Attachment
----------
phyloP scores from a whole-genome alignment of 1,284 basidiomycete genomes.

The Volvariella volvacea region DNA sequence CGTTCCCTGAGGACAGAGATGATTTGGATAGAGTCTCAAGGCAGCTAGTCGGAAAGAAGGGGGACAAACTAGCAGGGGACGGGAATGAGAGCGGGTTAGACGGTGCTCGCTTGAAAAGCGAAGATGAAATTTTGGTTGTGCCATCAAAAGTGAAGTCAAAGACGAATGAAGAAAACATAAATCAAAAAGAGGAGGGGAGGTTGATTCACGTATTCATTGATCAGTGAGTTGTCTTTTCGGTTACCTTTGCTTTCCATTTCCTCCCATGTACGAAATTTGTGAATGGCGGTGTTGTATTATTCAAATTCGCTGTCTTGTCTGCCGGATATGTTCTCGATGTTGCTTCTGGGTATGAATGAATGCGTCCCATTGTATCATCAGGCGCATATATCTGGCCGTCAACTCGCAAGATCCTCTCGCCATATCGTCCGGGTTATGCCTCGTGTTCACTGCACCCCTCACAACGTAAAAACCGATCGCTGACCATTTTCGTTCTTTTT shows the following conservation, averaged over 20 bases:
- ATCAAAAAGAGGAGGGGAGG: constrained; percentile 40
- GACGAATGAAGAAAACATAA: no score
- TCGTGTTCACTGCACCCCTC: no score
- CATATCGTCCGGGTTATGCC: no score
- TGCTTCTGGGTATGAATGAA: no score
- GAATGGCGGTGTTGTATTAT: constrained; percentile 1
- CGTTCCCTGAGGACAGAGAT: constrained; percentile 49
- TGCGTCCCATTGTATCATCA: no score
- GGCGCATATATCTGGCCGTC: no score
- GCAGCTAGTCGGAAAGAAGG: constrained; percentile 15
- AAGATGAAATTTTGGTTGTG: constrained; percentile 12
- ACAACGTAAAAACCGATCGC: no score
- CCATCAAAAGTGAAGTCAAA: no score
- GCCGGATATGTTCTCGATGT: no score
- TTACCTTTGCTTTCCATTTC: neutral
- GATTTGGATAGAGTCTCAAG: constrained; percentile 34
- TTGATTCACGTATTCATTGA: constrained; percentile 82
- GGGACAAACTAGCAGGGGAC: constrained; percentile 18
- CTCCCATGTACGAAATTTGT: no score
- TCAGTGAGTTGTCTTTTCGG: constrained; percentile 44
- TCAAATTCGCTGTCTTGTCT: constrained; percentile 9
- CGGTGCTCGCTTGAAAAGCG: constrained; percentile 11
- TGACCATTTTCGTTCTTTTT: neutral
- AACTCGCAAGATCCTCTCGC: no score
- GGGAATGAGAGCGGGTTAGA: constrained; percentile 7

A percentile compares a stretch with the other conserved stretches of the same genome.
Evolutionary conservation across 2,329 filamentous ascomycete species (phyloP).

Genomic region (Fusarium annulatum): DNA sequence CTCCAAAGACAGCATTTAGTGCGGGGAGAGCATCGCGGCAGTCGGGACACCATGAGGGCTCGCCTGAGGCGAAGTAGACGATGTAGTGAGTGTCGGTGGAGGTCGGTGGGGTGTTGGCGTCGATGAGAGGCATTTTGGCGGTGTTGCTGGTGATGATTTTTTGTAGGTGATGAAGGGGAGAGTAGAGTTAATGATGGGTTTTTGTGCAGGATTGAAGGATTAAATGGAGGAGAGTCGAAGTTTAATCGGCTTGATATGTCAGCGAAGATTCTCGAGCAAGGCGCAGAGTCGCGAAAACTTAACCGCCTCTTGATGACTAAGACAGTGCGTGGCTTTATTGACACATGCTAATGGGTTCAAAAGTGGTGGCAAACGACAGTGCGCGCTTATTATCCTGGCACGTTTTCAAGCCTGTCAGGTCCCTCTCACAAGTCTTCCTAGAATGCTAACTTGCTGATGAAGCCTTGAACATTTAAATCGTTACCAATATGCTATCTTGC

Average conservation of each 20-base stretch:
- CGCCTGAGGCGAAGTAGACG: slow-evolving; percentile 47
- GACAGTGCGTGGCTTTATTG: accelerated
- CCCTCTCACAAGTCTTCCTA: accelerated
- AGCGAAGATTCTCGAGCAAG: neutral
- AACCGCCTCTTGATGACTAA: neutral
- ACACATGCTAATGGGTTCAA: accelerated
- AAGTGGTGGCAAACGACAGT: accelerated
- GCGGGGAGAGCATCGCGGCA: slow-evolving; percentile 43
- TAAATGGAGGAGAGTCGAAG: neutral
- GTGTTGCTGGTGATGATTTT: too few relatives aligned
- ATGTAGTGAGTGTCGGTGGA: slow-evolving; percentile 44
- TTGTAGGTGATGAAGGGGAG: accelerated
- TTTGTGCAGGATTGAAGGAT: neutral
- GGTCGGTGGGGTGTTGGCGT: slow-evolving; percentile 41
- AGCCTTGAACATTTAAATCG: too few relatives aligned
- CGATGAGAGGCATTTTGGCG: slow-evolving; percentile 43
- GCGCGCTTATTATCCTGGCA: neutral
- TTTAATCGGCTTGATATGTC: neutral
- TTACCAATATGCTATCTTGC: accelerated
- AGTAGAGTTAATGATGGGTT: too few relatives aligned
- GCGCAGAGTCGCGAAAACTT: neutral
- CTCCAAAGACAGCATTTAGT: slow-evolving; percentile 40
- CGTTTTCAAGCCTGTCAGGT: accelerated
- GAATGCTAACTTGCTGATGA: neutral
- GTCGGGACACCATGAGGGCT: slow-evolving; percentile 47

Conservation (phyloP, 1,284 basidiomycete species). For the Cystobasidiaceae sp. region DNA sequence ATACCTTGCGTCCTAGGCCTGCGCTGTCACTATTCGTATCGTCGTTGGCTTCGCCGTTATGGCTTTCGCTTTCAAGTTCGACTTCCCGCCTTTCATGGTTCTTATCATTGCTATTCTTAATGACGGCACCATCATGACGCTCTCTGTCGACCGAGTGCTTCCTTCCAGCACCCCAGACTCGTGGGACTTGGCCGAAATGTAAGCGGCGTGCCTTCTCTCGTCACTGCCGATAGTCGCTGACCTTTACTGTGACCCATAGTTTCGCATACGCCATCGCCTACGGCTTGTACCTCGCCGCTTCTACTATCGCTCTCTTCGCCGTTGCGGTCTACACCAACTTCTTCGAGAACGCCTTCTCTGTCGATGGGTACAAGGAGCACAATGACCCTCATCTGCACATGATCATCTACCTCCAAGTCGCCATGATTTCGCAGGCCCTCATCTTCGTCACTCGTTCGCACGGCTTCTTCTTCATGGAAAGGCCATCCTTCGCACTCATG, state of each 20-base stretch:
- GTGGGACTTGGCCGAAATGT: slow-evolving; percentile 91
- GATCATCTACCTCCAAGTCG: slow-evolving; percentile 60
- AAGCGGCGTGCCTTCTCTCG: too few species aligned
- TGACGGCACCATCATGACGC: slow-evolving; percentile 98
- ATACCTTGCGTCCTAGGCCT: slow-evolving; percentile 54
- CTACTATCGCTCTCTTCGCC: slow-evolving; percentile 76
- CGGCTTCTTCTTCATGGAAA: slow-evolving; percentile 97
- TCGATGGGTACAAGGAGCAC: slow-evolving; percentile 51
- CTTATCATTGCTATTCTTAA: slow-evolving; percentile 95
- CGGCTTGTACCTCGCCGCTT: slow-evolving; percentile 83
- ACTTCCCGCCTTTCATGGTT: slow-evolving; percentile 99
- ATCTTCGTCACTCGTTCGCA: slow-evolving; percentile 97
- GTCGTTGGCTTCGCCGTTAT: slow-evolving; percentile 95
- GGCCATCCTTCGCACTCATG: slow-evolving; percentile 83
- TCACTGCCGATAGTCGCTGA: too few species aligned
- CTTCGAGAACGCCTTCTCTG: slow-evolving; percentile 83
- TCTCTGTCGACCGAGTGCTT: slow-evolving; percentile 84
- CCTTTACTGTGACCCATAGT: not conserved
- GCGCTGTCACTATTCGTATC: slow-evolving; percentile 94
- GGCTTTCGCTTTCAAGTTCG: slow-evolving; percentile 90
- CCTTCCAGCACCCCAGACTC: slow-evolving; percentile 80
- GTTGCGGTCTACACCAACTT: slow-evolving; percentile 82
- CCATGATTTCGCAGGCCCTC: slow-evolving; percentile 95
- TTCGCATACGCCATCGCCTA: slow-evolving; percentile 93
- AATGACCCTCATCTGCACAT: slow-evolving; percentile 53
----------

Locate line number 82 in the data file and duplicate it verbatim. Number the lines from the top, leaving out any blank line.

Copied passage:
- AATGACCCTCATCTGCACAT: slow-evolving; percentile 53